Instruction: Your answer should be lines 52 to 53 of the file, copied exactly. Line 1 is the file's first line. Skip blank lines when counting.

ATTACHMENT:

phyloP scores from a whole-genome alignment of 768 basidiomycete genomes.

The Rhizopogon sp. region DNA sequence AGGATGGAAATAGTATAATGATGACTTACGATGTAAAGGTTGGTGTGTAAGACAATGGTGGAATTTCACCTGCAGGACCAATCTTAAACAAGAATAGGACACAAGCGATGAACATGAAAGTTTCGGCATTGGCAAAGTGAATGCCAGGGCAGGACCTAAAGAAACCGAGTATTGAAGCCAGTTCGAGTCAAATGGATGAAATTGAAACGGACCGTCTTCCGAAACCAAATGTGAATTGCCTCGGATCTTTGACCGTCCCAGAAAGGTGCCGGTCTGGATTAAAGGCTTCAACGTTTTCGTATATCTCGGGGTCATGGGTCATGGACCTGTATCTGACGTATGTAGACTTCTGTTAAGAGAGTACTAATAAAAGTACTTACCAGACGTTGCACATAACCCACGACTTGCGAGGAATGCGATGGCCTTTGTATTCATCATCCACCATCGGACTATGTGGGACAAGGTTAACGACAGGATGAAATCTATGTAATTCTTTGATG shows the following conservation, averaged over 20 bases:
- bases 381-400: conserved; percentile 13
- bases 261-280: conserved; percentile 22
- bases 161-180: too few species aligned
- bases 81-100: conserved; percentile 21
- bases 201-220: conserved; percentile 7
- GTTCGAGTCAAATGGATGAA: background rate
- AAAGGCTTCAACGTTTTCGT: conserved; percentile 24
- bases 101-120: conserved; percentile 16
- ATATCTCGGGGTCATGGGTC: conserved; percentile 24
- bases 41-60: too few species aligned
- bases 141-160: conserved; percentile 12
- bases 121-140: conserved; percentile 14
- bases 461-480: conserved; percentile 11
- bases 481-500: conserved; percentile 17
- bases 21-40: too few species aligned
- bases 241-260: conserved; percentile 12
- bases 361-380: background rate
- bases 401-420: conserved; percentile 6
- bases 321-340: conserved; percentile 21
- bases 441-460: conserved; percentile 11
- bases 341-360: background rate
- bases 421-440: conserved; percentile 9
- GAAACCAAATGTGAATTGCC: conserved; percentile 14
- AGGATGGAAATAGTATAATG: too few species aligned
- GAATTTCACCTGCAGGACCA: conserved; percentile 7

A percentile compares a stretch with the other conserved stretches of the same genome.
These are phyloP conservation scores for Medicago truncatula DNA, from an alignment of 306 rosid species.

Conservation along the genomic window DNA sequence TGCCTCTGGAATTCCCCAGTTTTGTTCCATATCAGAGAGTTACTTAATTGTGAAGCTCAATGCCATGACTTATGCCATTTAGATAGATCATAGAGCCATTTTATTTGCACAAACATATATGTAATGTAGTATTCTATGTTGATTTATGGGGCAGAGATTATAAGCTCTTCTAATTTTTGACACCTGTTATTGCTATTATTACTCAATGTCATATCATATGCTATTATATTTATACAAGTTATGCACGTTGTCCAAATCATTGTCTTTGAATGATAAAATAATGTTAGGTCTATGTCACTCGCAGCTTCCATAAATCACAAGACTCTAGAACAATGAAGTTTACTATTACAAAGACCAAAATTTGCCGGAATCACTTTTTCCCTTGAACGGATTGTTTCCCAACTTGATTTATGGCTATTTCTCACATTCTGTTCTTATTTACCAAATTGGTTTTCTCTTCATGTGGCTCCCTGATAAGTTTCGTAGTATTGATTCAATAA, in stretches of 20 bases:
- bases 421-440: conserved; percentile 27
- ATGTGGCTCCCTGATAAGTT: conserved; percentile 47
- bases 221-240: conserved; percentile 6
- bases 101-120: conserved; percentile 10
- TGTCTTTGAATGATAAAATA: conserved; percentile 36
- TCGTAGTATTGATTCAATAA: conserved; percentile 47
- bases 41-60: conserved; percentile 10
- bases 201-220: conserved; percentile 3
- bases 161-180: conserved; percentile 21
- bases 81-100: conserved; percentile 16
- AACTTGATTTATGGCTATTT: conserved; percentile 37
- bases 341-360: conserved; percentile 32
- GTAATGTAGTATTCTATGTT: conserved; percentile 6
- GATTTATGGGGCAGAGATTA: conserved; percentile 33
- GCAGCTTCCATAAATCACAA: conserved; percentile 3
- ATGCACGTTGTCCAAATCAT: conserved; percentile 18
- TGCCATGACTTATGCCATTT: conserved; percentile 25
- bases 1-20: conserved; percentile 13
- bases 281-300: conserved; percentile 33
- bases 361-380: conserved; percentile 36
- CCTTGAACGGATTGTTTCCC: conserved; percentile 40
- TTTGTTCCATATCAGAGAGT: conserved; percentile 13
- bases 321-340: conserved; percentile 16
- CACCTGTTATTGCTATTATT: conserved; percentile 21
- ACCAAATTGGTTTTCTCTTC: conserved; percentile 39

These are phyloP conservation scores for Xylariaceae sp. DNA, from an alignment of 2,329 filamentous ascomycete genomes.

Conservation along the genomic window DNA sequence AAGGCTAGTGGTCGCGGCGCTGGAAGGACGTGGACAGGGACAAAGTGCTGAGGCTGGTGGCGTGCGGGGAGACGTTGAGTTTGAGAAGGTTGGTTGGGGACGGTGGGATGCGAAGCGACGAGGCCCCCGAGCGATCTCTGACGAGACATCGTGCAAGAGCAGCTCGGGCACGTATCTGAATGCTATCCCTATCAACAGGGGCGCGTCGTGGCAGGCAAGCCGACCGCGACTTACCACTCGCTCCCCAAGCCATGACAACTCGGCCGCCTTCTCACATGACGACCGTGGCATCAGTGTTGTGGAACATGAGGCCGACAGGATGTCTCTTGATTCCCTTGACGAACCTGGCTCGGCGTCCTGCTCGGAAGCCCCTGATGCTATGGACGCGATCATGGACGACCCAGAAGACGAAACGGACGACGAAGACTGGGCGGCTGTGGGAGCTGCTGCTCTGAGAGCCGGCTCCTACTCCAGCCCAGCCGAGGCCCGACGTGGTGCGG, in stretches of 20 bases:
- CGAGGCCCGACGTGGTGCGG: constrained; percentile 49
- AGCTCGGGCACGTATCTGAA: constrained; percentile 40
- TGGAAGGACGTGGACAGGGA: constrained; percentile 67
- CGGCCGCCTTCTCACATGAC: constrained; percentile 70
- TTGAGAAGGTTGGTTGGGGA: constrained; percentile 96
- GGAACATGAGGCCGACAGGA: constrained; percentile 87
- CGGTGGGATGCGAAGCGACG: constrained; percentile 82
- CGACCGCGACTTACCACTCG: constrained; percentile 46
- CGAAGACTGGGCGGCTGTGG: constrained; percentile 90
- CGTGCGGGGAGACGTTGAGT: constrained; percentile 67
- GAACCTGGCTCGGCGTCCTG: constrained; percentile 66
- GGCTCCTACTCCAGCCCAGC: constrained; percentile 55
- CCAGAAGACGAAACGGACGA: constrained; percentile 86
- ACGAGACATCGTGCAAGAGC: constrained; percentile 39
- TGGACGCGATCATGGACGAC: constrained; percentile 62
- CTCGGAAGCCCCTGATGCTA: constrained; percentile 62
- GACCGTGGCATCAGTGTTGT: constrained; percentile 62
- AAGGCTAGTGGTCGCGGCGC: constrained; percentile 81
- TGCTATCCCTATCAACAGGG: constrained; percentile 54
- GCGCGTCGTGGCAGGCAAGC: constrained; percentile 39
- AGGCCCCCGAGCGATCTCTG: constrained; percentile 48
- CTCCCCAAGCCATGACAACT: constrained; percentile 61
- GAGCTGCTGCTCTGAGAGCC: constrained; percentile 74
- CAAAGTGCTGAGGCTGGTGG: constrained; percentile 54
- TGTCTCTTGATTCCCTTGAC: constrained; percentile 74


- TTTGTTCCATATCAGAGAGT: conserved; percentile 13
- bases 321-340: conserved; percentile 16